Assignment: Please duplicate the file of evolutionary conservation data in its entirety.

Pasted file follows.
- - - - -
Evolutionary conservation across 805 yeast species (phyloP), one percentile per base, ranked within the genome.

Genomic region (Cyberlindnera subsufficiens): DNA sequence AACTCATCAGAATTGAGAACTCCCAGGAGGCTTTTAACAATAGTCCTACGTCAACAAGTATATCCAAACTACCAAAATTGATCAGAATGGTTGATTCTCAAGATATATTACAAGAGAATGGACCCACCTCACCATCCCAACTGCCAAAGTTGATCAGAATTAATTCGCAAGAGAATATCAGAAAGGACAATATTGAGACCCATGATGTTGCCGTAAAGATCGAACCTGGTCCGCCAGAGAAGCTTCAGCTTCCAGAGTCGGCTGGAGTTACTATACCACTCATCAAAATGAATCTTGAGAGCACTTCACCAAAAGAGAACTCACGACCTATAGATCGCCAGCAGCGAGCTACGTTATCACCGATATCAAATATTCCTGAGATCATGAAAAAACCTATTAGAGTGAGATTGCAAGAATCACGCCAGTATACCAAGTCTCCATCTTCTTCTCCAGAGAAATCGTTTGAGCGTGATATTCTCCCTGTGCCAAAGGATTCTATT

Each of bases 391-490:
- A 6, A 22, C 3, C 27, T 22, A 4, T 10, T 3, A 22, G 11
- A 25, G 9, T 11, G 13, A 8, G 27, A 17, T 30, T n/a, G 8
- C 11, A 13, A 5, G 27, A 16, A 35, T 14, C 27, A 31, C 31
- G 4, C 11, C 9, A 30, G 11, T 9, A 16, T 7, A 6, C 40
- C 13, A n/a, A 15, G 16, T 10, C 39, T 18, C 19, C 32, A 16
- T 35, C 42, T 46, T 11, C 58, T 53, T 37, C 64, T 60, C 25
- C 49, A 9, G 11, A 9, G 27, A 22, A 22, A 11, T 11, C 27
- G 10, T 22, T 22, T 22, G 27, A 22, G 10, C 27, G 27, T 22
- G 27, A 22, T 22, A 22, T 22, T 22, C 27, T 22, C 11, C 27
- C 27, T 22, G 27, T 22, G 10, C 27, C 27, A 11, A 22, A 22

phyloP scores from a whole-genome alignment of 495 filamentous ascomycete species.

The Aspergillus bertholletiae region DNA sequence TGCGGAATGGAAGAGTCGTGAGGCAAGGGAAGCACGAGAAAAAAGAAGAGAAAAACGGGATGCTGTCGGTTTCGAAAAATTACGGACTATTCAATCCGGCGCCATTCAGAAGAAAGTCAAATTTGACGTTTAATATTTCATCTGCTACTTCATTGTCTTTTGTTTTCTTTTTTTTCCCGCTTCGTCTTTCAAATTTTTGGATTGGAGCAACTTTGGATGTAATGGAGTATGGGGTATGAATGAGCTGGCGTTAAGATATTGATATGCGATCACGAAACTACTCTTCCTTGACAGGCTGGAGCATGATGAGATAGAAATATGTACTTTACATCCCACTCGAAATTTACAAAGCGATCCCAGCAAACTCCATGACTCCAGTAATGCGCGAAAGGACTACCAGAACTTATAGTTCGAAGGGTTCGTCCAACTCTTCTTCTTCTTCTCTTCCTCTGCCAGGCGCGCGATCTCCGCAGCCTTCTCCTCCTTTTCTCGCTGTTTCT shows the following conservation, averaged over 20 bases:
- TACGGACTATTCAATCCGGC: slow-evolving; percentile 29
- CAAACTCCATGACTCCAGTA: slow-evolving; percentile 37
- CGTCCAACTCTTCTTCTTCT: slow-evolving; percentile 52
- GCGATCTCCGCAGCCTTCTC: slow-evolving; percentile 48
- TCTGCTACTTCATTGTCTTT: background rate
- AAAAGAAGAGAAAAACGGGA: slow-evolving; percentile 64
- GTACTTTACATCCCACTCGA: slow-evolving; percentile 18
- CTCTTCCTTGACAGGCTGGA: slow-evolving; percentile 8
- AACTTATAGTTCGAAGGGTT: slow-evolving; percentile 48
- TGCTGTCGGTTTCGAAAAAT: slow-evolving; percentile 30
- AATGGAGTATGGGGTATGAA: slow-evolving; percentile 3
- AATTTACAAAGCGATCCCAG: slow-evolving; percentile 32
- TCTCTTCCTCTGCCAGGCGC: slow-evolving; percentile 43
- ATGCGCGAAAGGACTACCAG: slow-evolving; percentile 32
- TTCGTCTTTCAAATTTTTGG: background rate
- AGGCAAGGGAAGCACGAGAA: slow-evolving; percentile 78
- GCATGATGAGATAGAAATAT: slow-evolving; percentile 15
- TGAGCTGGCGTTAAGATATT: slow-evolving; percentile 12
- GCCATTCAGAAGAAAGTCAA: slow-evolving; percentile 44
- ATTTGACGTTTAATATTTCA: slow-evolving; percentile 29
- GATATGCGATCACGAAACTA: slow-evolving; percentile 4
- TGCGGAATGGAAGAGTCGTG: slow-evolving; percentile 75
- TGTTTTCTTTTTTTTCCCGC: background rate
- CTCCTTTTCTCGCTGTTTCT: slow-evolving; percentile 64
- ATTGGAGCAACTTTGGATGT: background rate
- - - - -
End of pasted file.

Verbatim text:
Evolutionary conservation across 805 yeast species (phyloP), one percentile per base, ranked within the genome.

Genomic region (Cyberlindnera subsufficiens): DNA sequence AACTCATCAGAATTGAGAACTCCCAGGAGGCTTTTAACAATAGTCCTACGTCAACAAGTATATCCAAACTACCAAAATTGATCAGAATGGTTGATTCTCAAGATATATTACAAGAGAATGGACCCACCTCACCATCCCAACTGCCAAAGTTGATCAGAATTAATTCGCAAGAGAATATCAGAAAGGACAATATTGAGACCCATGATGTTGCCGTAAAGATCGAACCTGGTCCGCCAGAGAAGCTTCAGCTTCCAGAGTCGGCTGGAGTTACTATACCACTCATCAAAATGAATCTTGAGAGCACTTCACCAAAAGAGAACTCACGACCTATAGATCGCCAGCAGCGAGCTACGTTATCACCGATATCAAATATTCCTGAGATCATGAAAAAACCTATTAGAGTGAGATTGCAAGAATCACGCCAGTATACCAAGTCTCCATCTTCTTCTCCAGAGAAATCGTTTGAGCGTGATATTCTCCCTGTGCCAAAGGATTCTATT

Each of bases 391-490:
- A 6, A 22, C 3, C 27, T 22, A 4, T 10, T 3, A 22, G 11
- A 25, G 9, T 11, G 13, A 8, G 27, A 17, T 30, T n/a, G 8
- C 11, A 13, A 5, G 27, A 16, A 35, T 14, C 27, A 31, C 31
- G 4, C 11, C 9, A 30, G 11, T 9, A 16, T 7, A 6, C 40
- C 13, A n/a, A 15, G 16, T 10, C 39, T 18, C 19, C 32, A 16
- T 35, C 42, T 46, T 11, C 58, T 53, T 37, C 64, T 60, C 25
- C 49, A 9, G 11, A 9, G 27, A 22, A 22, A 11, T 11, C 27
- G 10, T 22, T 22, T 22, G 27, A 22, G 10, C 27, G 27, T 22
- G 27, A 22, T 22, A 22, T 22, T 22, C 27, T 22, C 11, C 27
- C 27, T 22, G 27, T 22, G 10, C 27, C 27, A 11, A 22, A 22

phyloP scores from a whole-genome alignment of 495 filamentous ascomycete species.

The Aspergillus bertholletiae region DNA sequence TGCGGAATGGAAGAGTCGTGAGGCAAGGGAAGCACGAGAAAAAAGAAGAGAAAAACGGGATGCTGTCGGTTTCGAAAAATTACGGACTATTCAATCCGGCGCCATTCAGAAGAAAGTCAAATTTGACGTTTAATATTTCATCTGCTACTTCATTGTCTTTTGTTTTCTTTTTTTTCCCGCTTCGTCTTTCAAATTTTTGGATTGGAGCAACTTTGGATGTAATGGAGTATGGGGTATGAATGAGCTGGCGTTAAGATATTGATATGCGATCACGAAACTACTCTTCCTTGACAGGCTGGAGCATGATGAGATAGAAATATGTACTTTACATCCCACTCGAAATTTACAAAGCGATCCCAGCAAACTCCATGACTCCAGTAATGCGCGAAAGGACTACCAGAACTTATAGTTCGAAGGGTTCGTCCAACTCTTCTTCTTCTTCTCTTCCTCTGCCAGGCGCGCGATCTCCGCAGCCTTCTCCTCCTTTTCTCGCTGTTTCT shows the following conservation, averaged over 20 bases:
- TACGGACTATTCAATCCGGC: slow-evolving; percentile 29
- CAAACTCCATGACTCCAGTA: slow-evolving; percentile 37
- CGTCCAACTCTTCTTCTTCT: slow-evolving; percentile 52
- GCGATCTCCGCAGCCTTCTC: slow-evolving; percentile 48
- TCTGCTACTTCATTGTCTTT: background rate
- AAAAGAAGAGAAAAACGGGA: slow-evolving; percentile 64
- GTACTTTACATCCCACTCGA: slow-evolving; percentile 18
- CTCTTCCTTGACAGGCTGGA: slow-evolving; percentile 8
- AACTTATAGTTCGAAGGGTT: slow-evolving; percentile 48
- TGCTGTCGGTTTCGAAAAAT: slow-evolving; percentile 30
- AATGGAGTATGGGGTATGAA: slow-evolving; percentile 3
- AATTTACAAAGCGATCCCAG: slow-evolving; percentile 32
- TCTCTTCCTCTGCCAGGCGC: slow-evolving; percentile 43
- ATGCGCGAAAGGACTACCAG: slow-evolving; percentile 32
- TTCGTCTTTCAAATTTTTGG: background rate
- AGGCAAGGGAAGCACGAGAA: slow-evolving; percentile 78
- GCATGATGAGATAGAAATAT: slow-evolving; percentile 15
- TGAGCTGGCGTTAAGATATT: slow-evolving; percentile 12
- GCCATTCAGAAGAAAGTCAA: slow-evolving; percentile 44
- ATTTGACGTTTAATATTTCA: slow-evolving; percentile 29
- GATATGCGATCACGAAACTA: slow-evolving; percentile 4
- TGCGGAATGGAAGAGTCGTG: slow-evolving; percentile 75
- TGTTTTCTTTTTTTTCCCGC: background rate
- CTCCTTTTCTCGCTGTTTCT: slow-evolving; percentile 64
- ATTGGAGCAACTTTGGATGT: background rate